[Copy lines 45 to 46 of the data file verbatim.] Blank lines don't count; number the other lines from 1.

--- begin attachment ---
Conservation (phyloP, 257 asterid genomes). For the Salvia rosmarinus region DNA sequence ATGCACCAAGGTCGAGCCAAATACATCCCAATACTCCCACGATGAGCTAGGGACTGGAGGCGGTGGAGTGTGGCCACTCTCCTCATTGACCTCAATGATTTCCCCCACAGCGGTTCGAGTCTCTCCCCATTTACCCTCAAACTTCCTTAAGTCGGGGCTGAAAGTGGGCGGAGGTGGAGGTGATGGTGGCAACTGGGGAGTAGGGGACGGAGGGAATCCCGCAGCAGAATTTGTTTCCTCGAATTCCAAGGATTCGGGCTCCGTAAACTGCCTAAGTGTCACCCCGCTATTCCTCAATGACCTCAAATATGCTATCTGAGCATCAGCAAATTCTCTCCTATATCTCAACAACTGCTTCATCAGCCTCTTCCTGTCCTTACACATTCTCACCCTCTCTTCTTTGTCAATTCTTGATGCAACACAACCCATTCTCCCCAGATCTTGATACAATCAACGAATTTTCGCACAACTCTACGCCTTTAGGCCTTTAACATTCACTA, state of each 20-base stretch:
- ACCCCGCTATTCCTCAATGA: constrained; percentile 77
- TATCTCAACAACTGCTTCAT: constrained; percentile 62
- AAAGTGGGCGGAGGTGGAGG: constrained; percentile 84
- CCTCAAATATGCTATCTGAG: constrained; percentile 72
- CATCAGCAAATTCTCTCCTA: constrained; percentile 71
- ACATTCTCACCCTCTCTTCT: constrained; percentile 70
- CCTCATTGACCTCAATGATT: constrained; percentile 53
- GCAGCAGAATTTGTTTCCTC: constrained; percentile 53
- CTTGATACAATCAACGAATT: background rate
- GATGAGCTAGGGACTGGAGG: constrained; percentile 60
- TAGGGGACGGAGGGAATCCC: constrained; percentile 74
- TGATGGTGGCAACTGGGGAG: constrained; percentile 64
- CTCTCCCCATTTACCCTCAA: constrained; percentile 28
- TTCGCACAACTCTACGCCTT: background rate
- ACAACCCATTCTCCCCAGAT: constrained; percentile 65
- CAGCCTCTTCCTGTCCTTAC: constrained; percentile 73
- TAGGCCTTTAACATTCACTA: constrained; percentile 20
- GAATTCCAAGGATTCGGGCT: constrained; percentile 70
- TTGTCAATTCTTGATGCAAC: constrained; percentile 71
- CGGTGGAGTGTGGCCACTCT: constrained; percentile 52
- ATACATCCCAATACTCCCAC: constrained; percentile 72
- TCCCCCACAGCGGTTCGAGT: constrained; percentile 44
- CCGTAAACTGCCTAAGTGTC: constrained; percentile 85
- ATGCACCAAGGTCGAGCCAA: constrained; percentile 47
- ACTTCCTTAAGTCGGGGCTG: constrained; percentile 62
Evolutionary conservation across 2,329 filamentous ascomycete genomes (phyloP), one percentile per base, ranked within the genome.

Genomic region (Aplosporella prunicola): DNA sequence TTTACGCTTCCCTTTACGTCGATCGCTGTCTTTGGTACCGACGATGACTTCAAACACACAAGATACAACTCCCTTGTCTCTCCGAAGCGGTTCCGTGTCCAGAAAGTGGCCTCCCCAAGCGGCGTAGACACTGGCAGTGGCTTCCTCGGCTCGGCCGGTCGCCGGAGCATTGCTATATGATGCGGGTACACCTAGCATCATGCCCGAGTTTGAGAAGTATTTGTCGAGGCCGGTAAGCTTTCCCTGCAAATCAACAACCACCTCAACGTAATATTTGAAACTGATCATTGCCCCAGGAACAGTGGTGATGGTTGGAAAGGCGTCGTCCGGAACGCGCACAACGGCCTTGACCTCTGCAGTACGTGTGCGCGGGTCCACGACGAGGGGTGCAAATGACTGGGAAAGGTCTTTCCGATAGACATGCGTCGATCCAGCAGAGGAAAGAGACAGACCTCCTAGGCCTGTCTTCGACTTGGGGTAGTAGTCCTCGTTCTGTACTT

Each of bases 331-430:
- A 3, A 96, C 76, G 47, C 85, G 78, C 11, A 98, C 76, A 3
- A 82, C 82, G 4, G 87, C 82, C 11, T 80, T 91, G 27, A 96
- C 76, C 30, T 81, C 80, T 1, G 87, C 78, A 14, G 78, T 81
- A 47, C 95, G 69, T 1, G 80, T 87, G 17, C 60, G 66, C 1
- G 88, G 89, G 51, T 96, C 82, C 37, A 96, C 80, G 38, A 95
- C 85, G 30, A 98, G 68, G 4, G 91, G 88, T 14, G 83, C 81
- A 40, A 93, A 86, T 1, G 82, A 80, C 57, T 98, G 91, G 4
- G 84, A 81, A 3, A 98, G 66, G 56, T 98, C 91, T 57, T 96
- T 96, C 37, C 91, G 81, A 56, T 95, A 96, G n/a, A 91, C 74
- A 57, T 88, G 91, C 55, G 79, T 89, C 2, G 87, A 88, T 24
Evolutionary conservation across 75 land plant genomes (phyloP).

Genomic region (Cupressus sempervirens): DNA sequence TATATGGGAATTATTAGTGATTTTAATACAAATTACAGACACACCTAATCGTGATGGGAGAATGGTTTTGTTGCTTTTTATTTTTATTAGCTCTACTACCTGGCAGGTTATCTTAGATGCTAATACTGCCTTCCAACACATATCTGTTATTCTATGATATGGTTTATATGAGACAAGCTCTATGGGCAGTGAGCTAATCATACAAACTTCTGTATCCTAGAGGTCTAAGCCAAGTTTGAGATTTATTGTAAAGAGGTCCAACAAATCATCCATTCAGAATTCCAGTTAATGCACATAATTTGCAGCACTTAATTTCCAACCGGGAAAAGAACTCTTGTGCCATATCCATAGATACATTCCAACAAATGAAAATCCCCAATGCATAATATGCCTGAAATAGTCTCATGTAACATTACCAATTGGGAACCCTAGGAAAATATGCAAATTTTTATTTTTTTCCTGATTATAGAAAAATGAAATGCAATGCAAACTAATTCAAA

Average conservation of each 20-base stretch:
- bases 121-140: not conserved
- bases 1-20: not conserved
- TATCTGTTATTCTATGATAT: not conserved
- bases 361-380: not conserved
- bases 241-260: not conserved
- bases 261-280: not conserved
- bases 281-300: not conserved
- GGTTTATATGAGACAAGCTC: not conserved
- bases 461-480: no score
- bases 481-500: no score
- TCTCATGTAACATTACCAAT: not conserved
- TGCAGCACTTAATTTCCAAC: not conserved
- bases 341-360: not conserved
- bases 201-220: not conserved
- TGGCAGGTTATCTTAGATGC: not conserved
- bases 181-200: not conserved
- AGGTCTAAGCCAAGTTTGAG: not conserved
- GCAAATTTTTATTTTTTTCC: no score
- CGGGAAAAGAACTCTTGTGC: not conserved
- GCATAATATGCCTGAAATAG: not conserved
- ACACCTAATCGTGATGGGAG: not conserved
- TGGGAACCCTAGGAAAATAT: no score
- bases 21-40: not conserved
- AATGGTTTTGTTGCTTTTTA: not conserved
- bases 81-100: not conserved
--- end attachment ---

- TATCTGTTATTCTATGATAT: not conserved
- bases 361-380: not conserved